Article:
Obesity Research Institute, LLC v. Fiber Research International, LLC et al

Filing 433

ORDER: (1) Granting Motion to File Documents Under Seal (ECF Nos. 426 , 428 ) and (2) Granting In Part and Denying in Part Motion to File Documents Under Seal (ECF No. 430 ). Signed by Judge Cynthia Bashant on 12/8/2017. (mxn)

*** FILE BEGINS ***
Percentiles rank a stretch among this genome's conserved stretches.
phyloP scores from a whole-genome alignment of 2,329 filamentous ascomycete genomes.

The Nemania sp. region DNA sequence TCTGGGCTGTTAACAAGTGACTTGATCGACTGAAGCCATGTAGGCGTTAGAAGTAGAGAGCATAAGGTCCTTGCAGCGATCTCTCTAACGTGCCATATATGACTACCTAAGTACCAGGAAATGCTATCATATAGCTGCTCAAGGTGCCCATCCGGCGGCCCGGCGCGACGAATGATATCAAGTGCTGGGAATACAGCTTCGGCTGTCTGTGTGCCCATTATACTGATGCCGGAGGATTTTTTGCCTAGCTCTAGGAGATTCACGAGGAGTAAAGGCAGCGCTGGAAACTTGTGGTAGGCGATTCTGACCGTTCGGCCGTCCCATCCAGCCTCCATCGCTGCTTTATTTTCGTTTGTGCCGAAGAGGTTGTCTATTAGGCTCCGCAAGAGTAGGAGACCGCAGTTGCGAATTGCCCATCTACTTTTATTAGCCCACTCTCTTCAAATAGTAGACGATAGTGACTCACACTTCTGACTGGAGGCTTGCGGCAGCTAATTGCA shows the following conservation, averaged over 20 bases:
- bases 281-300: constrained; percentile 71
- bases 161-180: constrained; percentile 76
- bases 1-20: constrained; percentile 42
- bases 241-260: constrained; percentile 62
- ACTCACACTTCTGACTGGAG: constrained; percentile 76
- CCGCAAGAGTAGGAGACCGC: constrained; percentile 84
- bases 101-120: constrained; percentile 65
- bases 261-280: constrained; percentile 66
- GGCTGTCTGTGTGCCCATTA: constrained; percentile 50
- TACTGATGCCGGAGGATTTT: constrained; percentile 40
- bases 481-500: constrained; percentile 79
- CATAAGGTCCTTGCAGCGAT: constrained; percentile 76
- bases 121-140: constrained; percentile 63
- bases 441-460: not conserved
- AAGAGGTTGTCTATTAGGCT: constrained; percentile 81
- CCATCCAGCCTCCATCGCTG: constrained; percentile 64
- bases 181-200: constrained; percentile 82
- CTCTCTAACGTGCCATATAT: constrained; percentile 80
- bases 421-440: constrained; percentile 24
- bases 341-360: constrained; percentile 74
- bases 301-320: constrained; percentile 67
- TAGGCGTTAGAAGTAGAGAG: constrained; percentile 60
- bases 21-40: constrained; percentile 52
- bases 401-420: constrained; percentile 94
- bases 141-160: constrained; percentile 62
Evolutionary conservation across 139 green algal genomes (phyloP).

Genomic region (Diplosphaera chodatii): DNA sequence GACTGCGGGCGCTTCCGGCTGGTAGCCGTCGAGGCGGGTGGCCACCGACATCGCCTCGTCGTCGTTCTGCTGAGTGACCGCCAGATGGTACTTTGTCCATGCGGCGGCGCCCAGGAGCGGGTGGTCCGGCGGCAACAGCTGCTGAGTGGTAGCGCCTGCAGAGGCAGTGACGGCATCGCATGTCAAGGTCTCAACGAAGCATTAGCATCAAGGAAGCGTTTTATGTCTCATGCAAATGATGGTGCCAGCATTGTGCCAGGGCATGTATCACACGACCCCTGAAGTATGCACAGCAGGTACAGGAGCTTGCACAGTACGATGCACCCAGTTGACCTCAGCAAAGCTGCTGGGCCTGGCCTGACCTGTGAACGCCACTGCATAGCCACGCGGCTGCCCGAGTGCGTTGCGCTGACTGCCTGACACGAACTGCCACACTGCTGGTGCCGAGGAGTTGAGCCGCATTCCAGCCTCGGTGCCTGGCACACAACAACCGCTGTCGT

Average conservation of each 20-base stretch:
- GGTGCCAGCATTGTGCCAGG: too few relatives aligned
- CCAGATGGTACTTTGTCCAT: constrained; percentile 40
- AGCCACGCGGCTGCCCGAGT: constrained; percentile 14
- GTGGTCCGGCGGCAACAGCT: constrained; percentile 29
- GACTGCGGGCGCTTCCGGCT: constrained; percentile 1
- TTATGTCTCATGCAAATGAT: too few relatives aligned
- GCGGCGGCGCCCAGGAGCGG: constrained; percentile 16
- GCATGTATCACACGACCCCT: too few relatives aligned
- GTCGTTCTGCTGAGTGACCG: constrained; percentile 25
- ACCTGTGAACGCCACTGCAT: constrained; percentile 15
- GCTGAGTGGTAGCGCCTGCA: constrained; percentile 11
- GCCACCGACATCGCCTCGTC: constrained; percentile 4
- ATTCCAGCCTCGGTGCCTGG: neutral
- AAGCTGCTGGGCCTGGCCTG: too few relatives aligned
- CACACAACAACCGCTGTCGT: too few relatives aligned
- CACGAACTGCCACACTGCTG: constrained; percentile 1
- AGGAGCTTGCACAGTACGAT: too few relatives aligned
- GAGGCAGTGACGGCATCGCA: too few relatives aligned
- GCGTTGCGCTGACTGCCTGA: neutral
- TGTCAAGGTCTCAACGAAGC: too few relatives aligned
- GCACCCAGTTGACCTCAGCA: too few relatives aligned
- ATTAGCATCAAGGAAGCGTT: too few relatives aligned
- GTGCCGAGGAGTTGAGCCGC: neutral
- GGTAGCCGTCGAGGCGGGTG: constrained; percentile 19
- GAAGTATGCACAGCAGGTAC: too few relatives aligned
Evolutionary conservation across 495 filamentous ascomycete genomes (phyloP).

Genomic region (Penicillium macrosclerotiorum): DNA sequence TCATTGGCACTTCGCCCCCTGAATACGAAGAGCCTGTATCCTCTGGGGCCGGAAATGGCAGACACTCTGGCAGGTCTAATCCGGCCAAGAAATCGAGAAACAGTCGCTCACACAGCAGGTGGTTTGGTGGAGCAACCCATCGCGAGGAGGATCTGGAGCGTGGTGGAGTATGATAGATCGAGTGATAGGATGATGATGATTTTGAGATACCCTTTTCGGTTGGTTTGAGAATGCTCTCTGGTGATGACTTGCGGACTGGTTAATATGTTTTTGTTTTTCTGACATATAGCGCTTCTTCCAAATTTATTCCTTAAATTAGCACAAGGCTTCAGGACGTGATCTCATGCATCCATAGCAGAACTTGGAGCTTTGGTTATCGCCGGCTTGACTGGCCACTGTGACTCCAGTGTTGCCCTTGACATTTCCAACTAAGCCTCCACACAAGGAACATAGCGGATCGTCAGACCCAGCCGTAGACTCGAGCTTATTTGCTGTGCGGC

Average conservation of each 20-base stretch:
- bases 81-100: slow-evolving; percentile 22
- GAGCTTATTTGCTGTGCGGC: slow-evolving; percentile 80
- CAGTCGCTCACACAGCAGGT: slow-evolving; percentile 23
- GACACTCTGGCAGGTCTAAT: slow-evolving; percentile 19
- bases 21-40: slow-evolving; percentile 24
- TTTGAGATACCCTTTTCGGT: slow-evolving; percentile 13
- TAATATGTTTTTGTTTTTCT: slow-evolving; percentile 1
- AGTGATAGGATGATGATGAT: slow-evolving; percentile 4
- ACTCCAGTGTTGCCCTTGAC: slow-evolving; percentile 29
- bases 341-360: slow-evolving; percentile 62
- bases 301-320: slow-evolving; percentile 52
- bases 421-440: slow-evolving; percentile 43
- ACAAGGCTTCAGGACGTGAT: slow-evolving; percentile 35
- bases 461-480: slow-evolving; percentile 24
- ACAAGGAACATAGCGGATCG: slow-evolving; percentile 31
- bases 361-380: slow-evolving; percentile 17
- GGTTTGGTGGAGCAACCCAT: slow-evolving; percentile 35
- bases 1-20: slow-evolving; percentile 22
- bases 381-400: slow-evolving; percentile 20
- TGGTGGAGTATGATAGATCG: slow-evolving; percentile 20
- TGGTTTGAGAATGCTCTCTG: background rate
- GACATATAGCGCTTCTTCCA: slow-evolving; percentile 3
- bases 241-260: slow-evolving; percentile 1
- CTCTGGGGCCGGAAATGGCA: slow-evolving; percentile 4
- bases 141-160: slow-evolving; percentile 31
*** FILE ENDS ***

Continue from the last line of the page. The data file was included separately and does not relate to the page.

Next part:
Download PDF